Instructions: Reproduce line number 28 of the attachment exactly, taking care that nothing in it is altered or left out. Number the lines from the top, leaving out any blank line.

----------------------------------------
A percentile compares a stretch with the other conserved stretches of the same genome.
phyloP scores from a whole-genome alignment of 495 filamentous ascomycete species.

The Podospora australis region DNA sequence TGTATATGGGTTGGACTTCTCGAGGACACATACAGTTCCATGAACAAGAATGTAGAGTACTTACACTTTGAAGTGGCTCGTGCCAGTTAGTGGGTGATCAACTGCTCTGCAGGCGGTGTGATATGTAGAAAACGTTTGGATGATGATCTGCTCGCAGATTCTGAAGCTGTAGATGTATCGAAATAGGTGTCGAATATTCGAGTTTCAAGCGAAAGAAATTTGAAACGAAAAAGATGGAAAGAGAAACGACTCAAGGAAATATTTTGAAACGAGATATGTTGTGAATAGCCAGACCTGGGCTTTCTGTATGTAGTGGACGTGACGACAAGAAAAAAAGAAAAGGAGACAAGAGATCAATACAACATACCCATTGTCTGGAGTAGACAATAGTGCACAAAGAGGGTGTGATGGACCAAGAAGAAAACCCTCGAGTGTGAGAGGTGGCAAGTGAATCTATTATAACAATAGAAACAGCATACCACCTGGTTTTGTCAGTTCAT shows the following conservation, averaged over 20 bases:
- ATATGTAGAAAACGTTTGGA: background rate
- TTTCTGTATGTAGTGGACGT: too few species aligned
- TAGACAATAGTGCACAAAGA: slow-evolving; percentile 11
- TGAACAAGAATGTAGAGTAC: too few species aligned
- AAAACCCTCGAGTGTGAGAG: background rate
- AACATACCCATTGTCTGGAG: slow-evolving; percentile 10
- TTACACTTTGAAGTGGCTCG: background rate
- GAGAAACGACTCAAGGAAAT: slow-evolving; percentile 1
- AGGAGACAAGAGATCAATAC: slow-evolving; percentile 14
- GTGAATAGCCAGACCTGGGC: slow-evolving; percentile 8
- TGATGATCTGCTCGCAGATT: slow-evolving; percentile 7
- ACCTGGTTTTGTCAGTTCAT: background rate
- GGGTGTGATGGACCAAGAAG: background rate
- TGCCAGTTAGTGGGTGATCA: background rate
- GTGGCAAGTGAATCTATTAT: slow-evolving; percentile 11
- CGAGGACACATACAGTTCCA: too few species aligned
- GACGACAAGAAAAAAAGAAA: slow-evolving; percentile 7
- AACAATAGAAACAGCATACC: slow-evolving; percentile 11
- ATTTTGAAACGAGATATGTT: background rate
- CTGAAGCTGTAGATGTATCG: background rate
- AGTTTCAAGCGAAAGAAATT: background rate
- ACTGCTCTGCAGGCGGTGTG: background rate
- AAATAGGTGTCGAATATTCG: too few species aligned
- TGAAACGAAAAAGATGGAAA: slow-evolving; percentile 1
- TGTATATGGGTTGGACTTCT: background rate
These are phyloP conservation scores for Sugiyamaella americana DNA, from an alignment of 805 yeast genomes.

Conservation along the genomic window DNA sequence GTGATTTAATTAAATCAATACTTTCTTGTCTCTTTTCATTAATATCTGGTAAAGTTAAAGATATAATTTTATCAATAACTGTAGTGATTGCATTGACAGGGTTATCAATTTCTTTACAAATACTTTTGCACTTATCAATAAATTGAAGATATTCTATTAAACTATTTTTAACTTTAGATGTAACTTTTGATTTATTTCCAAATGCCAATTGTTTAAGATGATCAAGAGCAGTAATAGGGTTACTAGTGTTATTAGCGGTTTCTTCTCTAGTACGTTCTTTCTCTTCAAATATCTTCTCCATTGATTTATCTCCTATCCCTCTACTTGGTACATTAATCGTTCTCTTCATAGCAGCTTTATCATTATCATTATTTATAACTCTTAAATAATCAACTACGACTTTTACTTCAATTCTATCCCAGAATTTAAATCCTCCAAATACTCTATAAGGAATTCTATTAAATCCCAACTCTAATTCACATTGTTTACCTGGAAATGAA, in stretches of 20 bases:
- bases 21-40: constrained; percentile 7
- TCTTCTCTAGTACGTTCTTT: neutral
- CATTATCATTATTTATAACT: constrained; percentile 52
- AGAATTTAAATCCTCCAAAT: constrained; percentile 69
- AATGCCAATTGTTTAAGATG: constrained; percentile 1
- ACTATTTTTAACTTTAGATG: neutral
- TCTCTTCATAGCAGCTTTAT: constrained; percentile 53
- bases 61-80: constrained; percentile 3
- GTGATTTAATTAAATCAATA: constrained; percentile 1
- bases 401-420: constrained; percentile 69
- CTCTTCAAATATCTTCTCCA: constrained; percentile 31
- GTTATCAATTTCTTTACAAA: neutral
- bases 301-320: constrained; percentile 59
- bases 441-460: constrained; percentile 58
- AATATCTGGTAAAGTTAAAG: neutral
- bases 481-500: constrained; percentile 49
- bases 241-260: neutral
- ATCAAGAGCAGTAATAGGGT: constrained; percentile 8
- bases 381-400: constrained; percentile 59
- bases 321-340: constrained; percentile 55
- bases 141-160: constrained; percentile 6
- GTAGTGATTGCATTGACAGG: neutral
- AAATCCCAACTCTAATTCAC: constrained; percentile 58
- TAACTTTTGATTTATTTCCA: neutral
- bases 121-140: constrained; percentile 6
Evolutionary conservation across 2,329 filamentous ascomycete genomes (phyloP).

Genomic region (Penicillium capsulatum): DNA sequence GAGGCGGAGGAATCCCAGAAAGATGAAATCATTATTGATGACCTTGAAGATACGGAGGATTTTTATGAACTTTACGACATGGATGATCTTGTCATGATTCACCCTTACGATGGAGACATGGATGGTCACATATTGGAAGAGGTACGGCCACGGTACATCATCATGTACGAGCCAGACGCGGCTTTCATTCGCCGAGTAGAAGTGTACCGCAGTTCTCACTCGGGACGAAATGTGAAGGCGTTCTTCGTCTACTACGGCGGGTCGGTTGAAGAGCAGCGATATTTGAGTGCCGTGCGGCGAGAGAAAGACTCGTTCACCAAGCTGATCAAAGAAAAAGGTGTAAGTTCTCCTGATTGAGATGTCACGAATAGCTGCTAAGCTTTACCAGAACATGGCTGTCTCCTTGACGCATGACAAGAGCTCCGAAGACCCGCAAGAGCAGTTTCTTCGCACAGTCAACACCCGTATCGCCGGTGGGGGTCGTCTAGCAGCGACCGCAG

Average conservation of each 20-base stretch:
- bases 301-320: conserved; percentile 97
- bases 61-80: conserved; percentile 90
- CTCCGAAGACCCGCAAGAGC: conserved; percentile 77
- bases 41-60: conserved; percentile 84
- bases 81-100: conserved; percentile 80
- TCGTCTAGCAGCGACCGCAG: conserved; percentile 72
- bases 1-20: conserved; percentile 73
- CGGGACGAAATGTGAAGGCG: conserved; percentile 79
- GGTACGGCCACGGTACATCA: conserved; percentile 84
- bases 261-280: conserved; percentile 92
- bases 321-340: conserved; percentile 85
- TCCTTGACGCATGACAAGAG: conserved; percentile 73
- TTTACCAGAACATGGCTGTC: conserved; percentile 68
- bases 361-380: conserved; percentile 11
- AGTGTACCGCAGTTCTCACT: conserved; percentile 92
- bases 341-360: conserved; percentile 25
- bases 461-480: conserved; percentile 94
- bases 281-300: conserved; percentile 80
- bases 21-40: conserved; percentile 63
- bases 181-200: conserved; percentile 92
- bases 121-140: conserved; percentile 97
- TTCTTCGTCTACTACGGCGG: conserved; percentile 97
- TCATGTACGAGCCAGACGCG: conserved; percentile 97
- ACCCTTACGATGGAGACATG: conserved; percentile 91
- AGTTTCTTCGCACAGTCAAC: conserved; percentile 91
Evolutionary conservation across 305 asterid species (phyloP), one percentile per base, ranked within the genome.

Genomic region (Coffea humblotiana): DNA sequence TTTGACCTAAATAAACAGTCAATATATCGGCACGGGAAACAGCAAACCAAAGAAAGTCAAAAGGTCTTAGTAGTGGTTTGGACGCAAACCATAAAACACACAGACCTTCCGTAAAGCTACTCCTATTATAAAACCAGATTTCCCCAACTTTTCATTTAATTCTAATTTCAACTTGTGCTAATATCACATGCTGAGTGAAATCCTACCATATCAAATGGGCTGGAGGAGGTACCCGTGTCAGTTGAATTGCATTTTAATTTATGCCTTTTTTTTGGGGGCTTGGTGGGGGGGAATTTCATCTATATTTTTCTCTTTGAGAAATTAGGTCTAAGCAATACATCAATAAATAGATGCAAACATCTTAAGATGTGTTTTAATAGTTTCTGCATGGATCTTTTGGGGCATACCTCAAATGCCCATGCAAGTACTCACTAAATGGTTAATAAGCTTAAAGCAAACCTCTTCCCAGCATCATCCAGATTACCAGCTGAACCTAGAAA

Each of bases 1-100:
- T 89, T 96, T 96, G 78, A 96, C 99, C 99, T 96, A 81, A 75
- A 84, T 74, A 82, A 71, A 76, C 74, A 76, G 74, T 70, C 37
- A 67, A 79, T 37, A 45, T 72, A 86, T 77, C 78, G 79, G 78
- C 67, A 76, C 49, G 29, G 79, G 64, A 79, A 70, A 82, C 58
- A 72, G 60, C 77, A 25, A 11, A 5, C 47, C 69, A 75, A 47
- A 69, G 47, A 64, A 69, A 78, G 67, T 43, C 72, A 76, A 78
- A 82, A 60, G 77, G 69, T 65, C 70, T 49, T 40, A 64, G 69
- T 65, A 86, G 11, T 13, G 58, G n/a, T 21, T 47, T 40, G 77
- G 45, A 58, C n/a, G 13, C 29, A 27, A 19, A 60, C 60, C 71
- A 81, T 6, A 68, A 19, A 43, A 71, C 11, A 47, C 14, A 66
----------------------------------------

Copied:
- TGTATATGGGTTGGACTTCT: background rate